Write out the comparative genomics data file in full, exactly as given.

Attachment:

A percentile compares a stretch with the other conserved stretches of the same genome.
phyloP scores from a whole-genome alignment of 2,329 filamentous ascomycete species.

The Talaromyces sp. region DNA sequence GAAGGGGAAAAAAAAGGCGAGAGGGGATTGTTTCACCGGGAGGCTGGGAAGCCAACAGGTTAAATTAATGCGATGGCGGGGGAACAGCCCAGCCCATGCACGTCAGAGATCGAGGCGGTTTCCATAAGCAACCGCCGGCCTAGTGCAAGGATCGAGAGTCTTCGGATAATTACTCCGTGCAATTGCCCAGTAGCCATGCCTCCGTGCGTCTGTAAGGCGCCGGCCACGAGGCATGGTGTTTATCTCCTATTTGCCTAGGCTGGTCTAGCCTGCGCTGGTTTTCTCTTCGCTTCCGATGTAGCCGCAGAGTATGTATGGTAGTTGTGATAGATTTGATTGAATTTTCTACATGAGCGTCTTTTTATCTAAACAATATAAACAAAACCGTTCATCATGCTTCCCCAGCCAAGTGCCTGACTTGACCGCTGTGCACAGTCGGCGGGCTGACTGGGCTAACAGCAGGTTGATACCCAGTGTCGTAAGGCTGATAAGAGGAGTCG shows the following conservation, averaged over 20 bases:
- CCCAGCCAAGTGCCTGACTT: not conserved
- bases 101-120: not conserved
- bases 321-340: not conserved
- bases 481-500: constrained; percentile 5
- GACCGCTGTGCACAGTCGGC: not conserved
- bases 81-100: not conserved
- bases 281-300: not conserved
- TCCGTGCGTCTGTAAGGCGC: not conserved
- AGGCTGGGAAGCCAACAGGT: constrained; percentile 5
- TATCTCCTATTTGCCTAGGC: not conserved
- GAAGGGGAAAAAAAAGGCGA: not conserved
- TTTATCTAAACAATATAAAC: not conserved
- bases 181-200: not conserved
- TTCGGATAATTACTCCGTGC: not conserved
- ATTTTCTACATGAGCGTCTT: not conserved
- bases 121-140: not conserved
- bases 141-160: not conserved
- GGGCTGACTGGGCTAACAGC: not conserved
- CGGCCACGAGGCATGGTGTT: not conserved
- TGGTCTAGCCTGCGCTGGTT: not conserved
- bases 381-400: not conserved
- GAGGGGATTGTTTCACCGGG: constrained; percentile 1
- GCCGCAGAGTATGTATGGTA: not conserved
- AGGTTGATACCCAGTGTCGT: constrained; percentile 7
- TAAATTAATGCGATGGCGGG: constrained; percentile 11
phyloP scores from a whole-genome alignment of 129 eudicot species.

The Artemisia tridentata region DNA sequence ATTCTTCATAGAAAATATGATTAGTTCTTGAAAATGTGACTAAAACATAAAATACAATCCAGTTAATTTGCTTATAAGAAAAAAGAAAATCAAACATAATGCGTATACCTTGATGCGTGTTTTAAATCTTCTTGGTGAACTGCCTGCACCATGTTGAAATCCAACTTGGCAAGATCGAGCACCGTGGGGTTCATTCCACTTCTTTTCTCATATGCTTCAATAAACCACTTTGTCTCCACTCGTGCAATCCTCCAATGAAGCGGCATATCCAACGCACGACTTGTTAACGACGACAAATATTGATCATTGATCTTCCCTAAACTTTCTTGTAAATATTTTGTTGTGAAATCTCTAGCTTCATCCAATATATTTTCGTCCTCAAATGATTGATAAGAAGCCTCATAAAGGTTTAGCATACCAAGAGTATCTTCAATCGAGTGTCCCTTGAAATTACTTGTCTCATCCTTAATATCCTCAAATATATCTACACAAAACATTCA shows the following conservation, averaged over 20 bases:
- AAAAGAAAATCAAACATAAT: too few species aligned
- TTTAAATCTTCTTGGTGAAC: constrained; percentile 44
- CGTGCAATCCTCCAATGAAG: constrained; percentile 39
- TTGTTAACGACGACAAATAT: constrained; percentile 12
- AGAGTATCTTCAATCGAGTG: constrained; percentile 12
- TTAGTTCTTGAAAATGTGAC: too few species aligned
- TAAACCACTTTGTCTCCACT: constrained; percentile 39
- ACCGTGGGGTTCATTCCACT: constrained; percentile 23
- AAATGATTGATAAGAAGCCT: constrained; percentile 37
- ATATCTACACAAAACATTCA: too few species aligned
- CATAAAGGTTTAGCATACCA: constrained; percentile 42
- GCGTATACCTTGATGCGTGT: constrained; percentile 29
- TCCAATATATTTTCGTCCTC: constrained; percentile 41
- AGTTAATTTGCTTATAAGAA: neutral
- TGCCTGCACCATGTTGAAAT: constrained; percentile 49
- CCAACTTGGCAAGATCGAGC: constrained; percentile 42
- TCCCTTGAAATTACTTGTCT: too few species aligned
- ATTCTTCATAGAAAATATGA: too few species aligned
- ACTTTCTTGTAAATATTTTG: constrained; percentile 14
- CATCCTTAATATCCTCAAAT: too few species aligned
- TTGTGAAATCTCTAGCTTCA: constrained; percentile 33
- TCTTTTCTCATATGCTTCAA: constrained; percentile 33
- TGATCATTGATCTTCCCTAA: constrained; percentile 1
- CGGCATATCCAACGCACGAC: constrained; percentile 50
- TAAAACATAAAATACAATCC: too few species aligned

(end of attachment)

A percentile compares a stretch with the other conserved stretches of the same genome.
phyloP scores from a whole-genome alignment of 2,329 filamentous ascomycete species.

The Talaromyces sp. region DNA sequence GAAGGGGAAAAAAAAGGCGAGAGGGGATTGTTTCACCGGGAGGCTGGGAAGCCAACAGGTTAAATTAATGCGATGGCGGGGGAACAGCCCAGCCCATGCACGTCAGAGATCGAGGCGGTTTCCATAAGCAACCGCCGGCCTAGTGCAAGGATCGAGAGTCTTCGGATAATTACTCCGTGCAATTGCCCAGTAGCCATGCCTCCGTGCGTCTGTAAGGCGCCGGCCACGAGGCATGGTGTTTATCTCCTATTTGCCTAGGCTGGTCTAGCCTGCGCTGGTTTTCTCTTCGCTTCCGATGTAGCCGCAGAGTATGTATGGTAGTTGTGATAGATTTGATTGAATTTTCTACATGAGCGTCTTTTTATCTAAACAATATAAACAAAACCGTTCATCATGCTTCCCCAGCCAAGTGCCTGACTTGACCGCTGTGCACAGTCGGCGGGCTGACTGGGCTAACAGCAGGTTGATACCCAGTGTCGTAAGGCTGATAAGAGGAGTCG shows the following conservation, averaged over 20 bases:
- CCCAGCCAAGTGCCTGACTT: not conserved
- bases 101-120: not conserved
- bases 321-340: not conserved
- bases 481-500: constrained; percentile 5
- GACCGCTGTGCACAGTCGGC: not conserved
- bases 81-100: not conserved
- bases 281-300: not conserved
- TCCGTGCGTCTGTAAGGCGC: not conserved
- AGGCTGGGAAGCCAACAGGT: constrained; percentile 5
- TATCTCCTATTTGCCTAGGC: not conserved
- GAAGGGGAAAAAAAAGGCGA: not conserved
- TTTATCTAAACAATATAAAC: not conserved
- bases 181-200: not conserved
- TTCGGATAATTACTCCGTGC: not conserved
- ATTTTCTACATGAGCGTCTT: not conserved
- bases 121-140: not conserved
- bases 141-160: not conserved
- GGGCTGACTGGGCTAACAGC: not conserved
- CGGCCACGAGGCATGGTGTT: not conserved
- TGGTCTAGCCTGCGCTGGTT: not conserved
- bases 381-400: not conserved
- GAGGGGATTGTTTCACCGGG: constrained; percentile 1
- GCCGCAGAGTATGTATGGTA: not conserved
- AGGTTGATACCCAGTGTCGT: constrained; percentile 7
- TAAATTAATGCGATGGCGGG: constrained; percentile 11
phyloP scores from a whole-genome alignment of 129 eudicot species.

The Artemisia tridentata region DNA sequence ATTCTTCATAGAAAATATGATTAGTTCTTGAAAATGTGACTAAAACATAAAATACAATCCAGTTAATTTGCTTATAAGAAAAAAGAAAATCAAACATAATGCGTATACCTTGATGCGTGTTTTAAATCTTCTTGGTGAACTGCCTGCACCATGTTGAAATCCAACTTGGCAAGATCGAGCACCGTGGGGTTCATTCCACTTCTTTTCTCATATGCTTCAATAAACCACTTTGTCTCCACTCGTGCAATCCTCCAATGAAGCGGCATATCCAACGCACGACTTGTTAACGACGACAAATATTGATCATTGATCTTCCCTAAACTTTCTTGTAAATATTTTGTTGTGAAATCTCTAGCTTCATCCAATATATTTTCGTCCTCAAATGATTGATAAGAAGCCTCATAAAGGTTTAGCATACCAAGAGTATCTTCAATCGAGTGTCCCTTGAAATTACTTGTCTCATCCTTAATATCCTCAAATATATCTACACAAAACATTCA shows the following conservation, averaged over 20 bases:
- AAAAGAAAATCAAACATAAT: too few species aligned
- TTTAAATCTTCTTGGTGAAC: constrained; percentile 44
- CGTGCAATCCTCCAATGAAG: constrained; percentile 39
- TTGTTAACGACGACAAATAT: constrained; percentile 12
- AGAGTATCTTCAATCGAGTG: constrained; percentile 12
- TTAGTTCTTGAAAATGTGAC: too few species aligned
- TAAACCACTTTGTCTCCACT: constrained; percentile 39
- ACCGTGGGGTTCATTCCACT: constrained; percentile 23
- AAATGATTGATAAGAAGCCT: constrained; percentile 37
- ATATCTACACAAAACATTCA: too few species aligned
- CATAAAGGTTTAGCATACCA: constrained; percentile 42
- GCGTATACCTTGATGCGTGT: constrained; percentile 29
- TCCAATATATTTTCGTCCTC: constrained; percentile 41
- AGTTAATTTGCTTATAAGAA: neutral
- TGCCTGCACCATGTTGAAAT: constrained; percentile 49
- CCAACTTGGCAAGATCGAGC: constrained; percentile 42
- TCCCTTGAAATTACTTGTCT: too few species aligned
- ATTCTTCATAGAAAATATGA: too few species aligned
- ACTTTCTTGTAAATATTTTG: constrained; percentile 14
- CATCCTTAATATCCTCAAAT: too few species aligned
- TTGTGAAATCTCTAGCTTCA: constrained; percentile 33
- TCTTTTCTCATATGCTTCAA: constrained; percentile 33
- TGATCATTGATCTTCCCTAA: constrained; percentile 1
- CGGCATATCCAACGCACGAC: constrained; percentile 50
- TAAAACATAAAATACAATCC: too few species aligned